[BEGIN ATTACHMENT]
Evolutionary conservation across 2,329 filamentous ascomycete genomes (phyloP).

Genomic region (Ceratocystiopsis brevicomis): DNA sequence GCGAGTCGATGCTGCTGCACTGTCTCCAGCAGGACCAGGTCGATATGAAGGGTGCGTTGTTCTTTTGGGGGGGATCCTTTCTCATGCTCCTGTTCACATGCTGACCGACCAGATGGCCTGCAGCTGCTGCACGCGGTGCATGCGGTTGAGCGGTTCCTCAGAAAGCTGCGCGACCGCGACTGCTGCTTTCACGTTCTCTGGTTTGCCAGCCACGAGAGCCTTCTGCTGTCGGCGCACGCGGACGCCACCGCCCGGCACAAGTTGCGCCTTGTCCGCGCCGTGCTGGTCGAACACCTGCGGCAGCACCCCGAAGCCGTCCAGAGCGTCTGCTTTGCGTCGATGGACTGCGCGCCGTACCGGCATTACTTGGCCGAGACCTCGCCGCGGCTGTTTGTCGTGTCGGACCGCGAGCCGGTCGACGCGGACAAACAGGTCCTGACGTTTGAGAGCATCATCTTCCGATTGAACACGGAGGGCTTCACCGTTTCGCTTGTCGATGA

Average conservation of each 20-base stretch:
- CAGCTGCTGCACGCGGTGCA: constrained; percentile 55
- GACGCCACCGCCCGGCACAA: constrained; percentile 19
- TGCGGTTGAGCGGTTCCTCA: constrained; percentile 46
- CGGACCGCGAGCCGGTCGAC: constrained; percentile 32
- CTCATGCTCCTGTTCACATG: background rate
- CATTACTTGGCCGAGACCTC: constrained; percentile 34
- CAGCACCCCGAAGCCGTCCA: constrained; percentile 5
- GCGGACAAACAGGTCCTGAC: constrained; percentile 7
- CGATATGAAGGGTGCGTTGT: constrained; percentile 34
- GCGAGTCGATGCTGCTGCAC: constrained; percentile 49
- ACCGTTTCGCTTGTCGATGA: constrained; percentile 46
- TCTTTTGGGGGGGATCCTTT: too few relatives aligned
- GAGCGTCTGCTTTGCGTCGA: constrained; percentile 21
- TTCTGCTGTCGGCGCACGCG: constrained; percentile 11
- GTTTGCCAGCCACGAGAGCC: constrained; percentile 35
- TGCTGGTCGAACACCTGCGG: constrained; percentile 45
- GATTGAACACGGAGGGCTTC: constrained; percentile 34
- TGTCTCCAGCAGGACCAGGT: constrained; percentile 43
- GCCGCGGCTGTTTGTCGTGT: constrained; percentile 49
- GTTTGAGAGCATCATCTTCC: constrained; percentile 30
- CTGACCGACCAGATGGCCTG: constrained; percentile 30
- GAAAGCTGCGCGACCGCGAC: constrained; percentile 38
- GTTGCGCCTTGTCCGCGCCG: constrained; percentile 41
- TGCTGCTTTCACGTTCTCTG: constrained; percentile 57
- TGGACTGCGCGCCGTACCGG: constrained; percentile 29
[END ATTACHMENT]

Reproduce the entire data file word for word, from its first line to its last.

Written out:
Evolutionary conservation across 2,329 filamentous ascomycete genomes (phyloP).

Genomic region (Ceratocystiopsis brevicomis): DNA sequence GCGAGTCGATGCTGCTGCACTGTCTCCAGCAGGACCAGGTCGATATGAAGGGTGCGTTGTTCTTTTGGGGGGGATCCTTTCTCATGCTCCTGTTCACATGCTGACCGACCAGATGGCCTGCAGCTGCTGCACGCGGTGCATGCGGTTGAGCGGTTCCTCAGAAAGCTGCGCGACCGCGACTGCTGCTTTCACGTTCTCTGGTTTGCCAGCCACGAGAGCCTTCTGCTGTCGGCGCACGCGGACGCCACCGCCCGGCACAAGTTGCGCCTTGTCCGCGCCGTGCTGGTCGAACACCTGCGGCAGCACCCCGAAGCCGTCCAGAGCGTCTGCTTTGCGTCGATGGACTGCGCGCCGTACCGGCATTACTTGGCCGAGACCTCGCCGCGGCTGTTTGTCGTGTCGGACCGCGAGCCGGTCGACGCGGACAAACAGGTCCTGACGTTTGAGAGCATCATCTTCCGATTGAACACGGAGGGCTTCACCGTTTCGCTTGTCGATGA

Average conservation of each 20-base stretch:
- CAGCTGCTGCACGCGGTGCA: constrained; percentile 55
- GACGCCACCGCCCGGCACAA: constrained; percentile 19
- TGCGGTTGAGCGGTTCCTCA: constrained; percentile 46
- CGGACCGCGAGCCGGTCGAC: constrained; percentile 32
- CTCATGCTCCTGTTCACATG: background rate
- CATTACTTGGCCGAGACCTC: constrained; percentile 34
- CAGCACCCCGAAGCCGTCCA: constrained; percentile 5
- GCGGACAAACAGGTCCTGAC: constrained; percentile 7
- CGATATGAAGGGTGCGTTGT: constrained; percentile 34
- GCGAGTCGATGCTGCTGCAC: constrained; percentile 49
- ACCGTTTCGCTTGTCGATGA: constrained; percentile 46
- TCTTTTGGGGGGGATCCTTT: too few relatives aligned
- GAGCGTCTGCTTTGCGTCGA: constrained; percentile 21
- TTCTGCTGTCGGCGCACGCG: constrained; percentile 11
- GTTTGCCAGCCACGAGAGCC: constrained; percentile 35
- TGCTGGTCGAACACCTGCGG: constrained; percentile 45
- GATTGAACACGGAGGGCTTC: constrained; percentile 34
- TGTCTCCAGCAGGACCAGGT: constrained; percentile 43
- GCCGCGGCTGTTTGTCGTGT: constrained; percentile 49
- GTTTGAGAGCATCATCTTCC: constrained; percentile 30
- CTGACCGACCAGATGGCCTG: constrained; percentile 30
- GAAAGCTGCGCGACCGCGAC: constrained; percentile 38
- GTTGCGCCTTGTCCGCGCCG: constrained; percentile 41
- TGCTGCTTTCACGTTCTCTG: constrained; percentile 57
- TGGACTGCGCGCCGTACCGG: constrained; percentile 29